Scientists at the University of Louisiana have reported on another breakthrough in medical science that harnesses the power of antioxidants found in red wine and uses them to help fight heart disease.
Antioxidants found in red wine are being used in the application of stents to help heal hearts affected by disease
Resveratrol, a compound found in red wine, specifically the skins of grapes, has in the past been widely credited with reducing the risk of cancer, countering the effects of a high fat diet and preventing Alzheimers, as well as helping to protect neuromuscular synapses and slow brain ageing, but only when extracted and concentrated.
Now, scientists believe it could also help assist the healing of a heart affected by disease.
Heart disease occurs when plaque builds up within artery walls blocking the blood flow through tissues in the body, increasing the risk of a heart attack or stroke.
To treat disease, often a small stent (tube) is inserted into the heart to support a blood vessel and ensure it remains open to allow blood flow, thereby decreasing the risk of a heart attack or stroke.
While commercial stents can release chemotherapy agents that are toxic and can cause the blood vessel to narrow again, LSU Department of Comparative Biomedical Sciences Professor Tammy Dugas is developing a new stent that releases red wine antioxidants slowly over time that promotes healing and prevents blood clotting and inflammation. The two antioxidant compounds are resveratrol and quercetin.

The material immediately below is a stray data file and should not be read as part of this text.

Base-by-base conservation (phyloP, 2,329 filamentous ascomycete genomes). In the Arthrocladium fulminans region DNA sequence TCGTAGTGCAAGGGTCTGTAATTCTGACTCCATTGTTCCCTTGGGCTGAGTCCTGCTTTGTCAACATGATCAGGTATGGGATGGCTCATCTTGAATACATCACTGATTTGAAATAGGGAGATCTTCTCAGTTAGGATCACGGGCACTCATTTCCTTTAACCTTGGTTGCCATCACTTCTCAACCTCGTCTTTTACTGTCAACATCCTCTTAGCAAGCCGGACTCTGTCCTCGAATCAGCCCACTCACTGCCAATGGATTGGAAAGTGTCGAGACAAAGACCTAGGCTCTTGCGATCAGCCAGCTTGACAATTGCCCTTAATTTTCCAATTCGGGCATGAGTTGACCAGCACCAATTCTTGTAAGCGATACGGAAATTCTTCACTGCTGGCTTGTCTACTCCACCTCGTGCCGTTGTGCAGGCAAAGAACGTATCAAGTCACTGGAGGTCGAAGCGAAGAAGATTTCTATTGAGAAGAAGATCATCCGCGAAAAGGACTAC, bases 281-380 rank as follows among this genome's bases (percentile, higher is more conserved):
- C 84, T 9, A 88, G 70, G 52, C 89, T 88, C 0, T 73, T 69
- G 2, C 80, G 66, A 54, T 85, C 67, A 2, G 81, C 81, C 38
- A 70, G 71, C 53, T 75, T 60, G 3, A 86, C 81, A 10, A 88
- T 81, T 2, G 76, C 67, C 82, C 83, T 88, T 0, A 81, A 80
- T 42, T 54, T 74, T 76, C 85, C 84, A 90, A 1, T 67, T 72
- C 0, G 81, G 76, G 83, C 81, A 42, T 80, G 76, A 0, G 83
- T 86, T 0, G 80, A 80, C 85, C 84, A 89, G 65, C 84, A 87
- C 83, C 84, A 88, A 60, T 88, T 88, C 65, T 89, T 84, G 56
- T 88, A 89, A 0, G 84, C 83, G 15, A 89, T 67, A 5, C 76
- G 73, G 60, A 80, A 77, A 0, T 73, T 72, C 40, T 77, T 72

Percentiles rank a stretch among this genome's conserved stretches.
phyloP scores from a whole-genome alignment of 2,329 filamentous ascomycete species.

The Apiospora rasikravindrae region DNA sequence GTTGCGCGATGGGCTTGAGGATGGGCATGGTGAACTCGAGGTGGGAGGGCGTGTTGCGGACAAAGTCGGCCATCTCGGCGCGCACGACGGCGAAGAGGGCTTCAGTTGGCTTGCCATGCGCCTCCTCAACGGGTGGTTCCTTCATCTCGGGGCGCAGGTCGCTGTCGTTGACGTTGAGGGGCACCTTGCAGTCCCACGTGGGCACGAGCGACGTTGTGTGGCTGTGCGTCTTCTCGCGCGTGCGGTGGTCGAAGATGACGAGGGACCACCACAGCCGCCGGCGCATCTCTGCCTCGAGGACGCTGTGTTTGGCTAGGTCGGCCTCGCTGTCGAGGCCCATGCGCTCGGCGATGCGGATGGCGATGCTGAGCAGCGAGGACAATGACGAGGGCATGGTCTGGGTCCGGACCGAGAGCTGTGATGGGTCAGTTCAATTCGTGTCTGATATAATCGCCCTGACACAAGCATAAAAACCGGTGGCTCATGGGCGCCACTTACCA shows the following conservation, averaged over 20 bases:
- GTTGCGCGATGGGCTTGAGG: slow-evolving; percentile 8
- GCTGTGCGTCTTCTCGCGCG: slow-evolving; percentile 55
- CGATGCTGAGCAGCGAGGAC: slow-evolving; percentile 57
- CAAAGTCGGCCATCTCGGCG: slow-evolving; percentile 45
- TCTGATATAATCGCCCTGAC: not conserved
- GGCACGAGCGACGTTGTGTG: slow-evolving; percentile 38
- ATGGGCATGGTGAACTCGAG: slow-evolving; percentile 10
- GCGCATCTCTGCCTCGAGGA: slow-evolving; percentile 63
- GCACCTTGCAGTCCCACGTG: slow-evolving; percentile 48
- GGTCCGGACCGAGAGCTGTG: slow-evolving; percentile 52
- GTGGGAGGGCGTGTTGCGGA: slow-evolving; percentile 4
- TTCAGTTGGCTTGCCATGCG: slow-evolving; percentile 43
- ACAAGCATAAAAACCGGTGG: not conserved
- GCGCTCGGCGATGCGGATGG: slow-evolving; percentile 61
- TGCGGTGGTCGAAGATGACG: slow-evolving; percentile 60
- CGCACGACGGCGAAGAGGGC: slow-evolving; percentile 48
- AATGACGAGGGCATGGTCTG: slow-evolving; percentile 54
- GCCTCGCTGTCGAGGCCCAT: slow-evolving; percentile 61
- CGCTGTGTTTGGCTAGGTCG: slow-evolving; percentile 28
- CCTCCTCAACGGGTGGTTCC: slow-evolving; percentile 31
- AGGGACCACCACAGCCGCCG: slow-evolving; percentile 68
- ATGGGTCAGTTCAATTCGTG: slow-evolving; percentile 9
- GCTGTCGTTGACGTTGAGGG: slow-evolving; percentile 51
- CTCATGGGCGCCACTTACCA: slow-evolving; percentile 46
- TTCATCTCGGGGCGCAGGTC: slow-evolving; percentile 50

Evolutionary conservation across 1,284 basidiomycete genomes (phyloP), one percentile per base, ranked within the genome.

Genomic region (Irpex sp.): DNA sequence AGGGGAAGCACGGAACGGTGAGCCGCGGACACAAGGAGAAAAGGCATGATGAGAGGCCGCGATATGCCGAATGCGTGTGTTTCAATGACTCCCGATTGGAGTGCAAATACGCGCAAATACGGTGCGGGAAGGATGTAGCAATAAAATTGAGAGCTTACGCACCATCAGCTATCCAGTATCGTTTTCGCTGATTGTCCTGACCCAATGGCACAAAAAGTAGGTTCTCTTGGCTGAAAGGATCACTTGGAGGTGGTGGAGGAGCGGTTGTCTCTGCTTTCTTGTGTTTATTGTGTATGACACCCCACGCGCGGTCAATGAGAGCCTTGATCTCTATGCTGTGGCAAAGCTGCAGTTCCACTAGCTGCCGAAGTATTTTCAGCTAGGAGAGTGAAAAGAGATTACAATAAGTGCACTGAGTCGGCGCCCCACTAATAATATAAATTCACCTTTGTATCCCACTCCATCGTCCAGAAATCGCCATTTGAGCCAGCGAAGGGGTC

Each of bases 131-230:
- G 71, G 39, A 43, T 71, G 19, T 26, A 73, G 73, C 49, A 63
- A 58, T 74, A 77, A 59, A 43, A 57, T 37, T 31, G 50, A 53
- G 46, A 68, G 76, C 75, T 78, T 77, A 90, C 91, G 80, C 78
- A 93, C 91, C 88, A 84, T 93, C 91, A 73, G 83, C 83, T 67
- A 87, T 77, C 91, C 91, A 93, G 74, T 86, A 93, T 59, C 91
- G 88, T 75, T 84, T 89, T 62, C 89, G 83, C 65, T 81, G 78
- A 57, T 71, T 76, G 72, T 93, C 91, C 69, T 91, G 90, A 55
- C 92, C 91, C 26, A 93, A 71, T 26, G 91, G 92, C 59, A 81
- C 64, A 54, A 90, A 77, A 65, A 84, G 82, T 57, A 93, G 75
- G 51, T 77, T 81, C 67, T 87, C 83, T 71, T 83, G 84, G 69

“By delivering red wine antioxidants during conventional angioplasty, it may be possible to prevent excess tissue from building up and the blood vessel from narrowing again as it heals,” said Dr Dugas.
In addition to the stent, Dugas is also developing a balloon coated, used in place of a stent, with the same compounds to treat blood flow blockages throughout the body called peripheral artery disease.
Drug-coated balloons are a relatively new product and are being developed to help interventional cardiologists treat arteries that are difficult to target with traditional stents.